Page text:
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Lissajous Had a Figure for It
March1957 Popular Electronics
Old sci-fi movies were famous for displaying Lissajous patterns on oscilloscopes in hopes of portraying a futuristic look. The first time I hooked up signals to the x and y axes of a scope and played around with the frequencies and amplitudes, I was mesmerized by the patterns and the fact that it was me creating them. Of course that was 30-something years ago when I was first getting into electronics and electricity, but even today it's a cool thing to do. In a typical, male-dominated, Chauvinistic manner, this article from the March 1957 edition of Popular Electronics delves into the subject of Lissajous patterns. The author dares to compares men's attraction to curvaceous o-scope figures to a similar attraction to curvaceous women. Can you imagine the hateful feedback the editor of a current magazine would receive if something like this slipped past the proofreading crew? Of course, it's still OK to denigrate men in any way deemed necessary to spice up an article, but don't dare kid around with women! The NOW crowd will screech a banshee's fit and demand a public apology - and, of course, a large donation to the NOW fund.
|March 1957 Popular Electronics
of Contents]People old and young enjoy waxing nostalgic about and learning some of the history of early electronics.
Popular Electronics was published from October 1954 through April 1985. As time permits, I will be glad to scan articles
for you. All copyrights (if any) are hereby acknowledged.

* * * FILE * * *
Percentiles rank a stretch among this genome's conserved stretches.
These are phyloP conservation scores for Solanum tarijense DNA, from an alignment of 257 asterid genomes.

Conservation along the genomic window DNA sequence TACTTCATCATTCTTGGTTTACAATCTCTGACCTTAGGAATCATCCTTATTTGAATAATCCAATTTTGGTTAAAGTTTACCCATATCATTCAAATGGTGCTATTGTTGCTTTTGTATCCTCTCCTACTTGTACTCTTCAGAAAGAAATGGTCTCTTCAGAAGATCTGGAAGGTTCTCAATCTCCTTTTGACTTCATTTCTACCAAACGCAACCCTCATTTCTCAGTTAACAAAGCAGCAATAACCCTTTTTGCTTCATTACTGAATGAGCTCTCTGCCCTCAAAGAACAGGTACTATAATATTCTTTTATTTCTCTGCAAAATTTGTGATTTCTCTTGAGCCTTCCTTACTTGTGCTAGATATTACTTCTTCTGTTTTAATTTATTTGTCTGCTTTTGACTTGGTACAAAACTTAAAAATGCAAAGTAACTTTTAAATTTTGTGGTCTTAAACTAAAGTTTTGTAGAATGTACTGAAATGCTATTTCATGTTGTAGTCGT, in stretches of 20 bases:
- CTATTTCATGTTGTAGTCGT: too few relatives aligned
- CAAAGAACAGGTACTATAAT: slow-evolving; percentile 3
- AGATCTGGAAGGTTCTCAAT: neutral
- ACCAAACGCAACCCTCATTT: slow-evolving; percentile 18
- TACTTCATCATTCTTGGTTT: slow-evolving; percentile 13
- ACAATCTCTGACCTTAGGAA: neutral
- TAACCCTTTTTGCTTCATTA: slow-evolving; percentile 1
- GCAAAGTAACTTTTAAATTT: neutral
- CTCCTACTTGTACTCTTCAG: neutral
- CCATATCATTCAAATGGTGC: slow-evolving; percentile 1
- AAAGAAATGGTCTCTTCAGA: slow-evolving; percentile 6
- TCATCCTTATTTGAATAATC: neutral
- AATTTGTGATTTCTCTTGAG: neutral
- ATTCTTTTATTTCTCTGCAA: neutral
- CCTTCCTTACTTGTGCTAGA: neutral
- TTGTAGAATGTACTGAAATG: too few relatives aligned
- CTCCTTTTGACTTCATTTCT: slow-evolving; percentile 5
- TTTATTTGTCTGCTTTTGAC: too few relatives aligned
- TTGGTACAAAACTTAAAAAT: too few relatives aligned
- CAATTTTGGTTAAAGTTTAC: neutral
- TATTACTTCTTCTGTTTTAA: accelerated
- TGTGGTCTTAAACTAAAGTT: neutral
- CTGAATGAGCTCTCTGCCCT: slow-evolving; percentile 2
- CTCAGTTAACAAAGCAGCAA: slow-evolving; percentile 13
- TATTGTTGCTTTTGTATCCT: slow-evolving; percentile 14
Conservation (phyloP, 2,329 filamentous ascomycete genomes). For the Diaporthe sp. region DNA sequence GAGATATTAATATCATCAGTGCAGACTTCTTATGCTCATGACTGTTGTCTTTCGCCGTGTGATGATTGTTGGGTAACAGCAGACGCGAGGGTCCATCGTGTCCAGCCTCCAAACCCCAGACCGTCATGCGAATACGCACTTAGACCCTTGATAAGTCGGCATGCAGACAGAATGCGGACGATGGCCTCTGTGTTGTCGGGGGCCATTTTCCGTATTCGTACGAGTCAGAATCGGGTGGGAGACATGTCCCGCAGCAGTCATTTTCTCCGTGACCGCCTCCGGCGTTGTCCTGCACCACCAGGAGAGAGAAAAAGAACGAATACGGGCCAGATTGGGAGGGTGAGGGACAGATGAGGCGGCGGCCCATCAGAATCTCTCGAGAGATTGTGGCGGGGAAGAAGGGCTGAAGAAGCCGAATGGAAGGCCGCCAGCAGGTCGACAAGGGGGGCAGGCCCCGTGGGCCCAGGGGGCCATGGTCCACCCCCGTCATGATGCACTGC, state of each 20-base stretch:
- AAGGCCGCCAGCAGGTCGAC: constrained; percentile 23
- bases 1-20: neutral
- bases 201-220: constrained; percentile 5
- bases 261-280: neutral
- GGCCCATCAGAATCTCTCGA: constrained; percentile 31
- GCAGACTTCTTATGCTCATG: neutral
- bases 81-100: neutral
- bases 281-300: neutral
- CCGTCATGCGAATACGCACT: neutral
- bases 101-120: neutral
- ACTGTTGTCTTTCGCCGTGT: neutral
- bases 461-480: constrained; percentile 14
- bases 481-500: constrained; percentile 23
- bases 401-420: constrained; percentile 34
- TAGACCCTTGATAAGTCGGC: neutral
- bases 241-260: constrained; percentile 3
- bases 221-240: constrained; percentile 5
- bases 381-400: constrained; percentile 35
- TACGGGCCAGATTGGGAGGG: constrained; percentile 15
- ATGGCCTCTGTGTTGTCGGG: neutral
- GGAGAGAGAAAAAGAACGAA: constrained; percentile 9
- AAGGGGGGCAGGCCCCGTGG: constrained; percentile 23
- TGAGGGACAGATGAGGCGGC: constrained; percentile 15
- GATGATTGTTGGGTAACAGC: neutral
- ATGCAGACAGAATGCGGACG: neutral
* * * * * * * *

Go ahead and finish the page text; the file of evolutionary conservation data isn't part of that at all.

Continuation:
See all articles from Popular Electronics.
Lissajous Had a Figure for It
By Howard Burgess
Century-old light pattern now serves as electronic yardstick
Men are traditionally attracted by figures with curves. A certain
Frenchman named Lissajous, who lived around 1855, was no exception. He became an exception when he found that he could control these "figures with curves" in a dark room. He discovered that light reflected from two flat, rapidly rotating mirrors formed simple wave patterns when projected upon a screen.
This discovery set in motion a chain of developments culminating in the modern oscilloscope. Lissajous patterns on the oscilloscope screen measure sound frequencies or the rotary speed of a motor, tell whether a transmitter is multiplying frequency properly, check phase shift and distortion in hi-fi equipment, calibrate audio signal generators, and do many other jobs.
The light source for Lissajous' mirror-generated patterns was a simple candle. In place of a candle, the modern oscilloscope contains an electron gun in the narrow neck of the tube. This gun shoots about 6,000,000,000 electrons per second in a concentrated high-velocity beam toward the face of the tube. When the impact of this beam strikes the chemically coated face of the tube, it converts its energy into light, forming a small luminous dot.
Basic Traces. In its travel toward the tube screen, the electron beam must pass between two separate pairs of deflection plates capable of bending the path of travel. These correspond in their action to Lissajous' mirrors. An electrical signal or voltage applied to one set of the plates bends the beam up or down; a signal applied to the other set of plates bends the beam to the left or right, depending on the polarity of the signal. As the beam bends, the dot of light moves across the screen. Because it rapidly retraces its path and because the chemical used on the screen continues to glow for an instant after the dot has moved, the eye has the illusion of seeing a continuous and steady bright line rather than a fast-moving spot.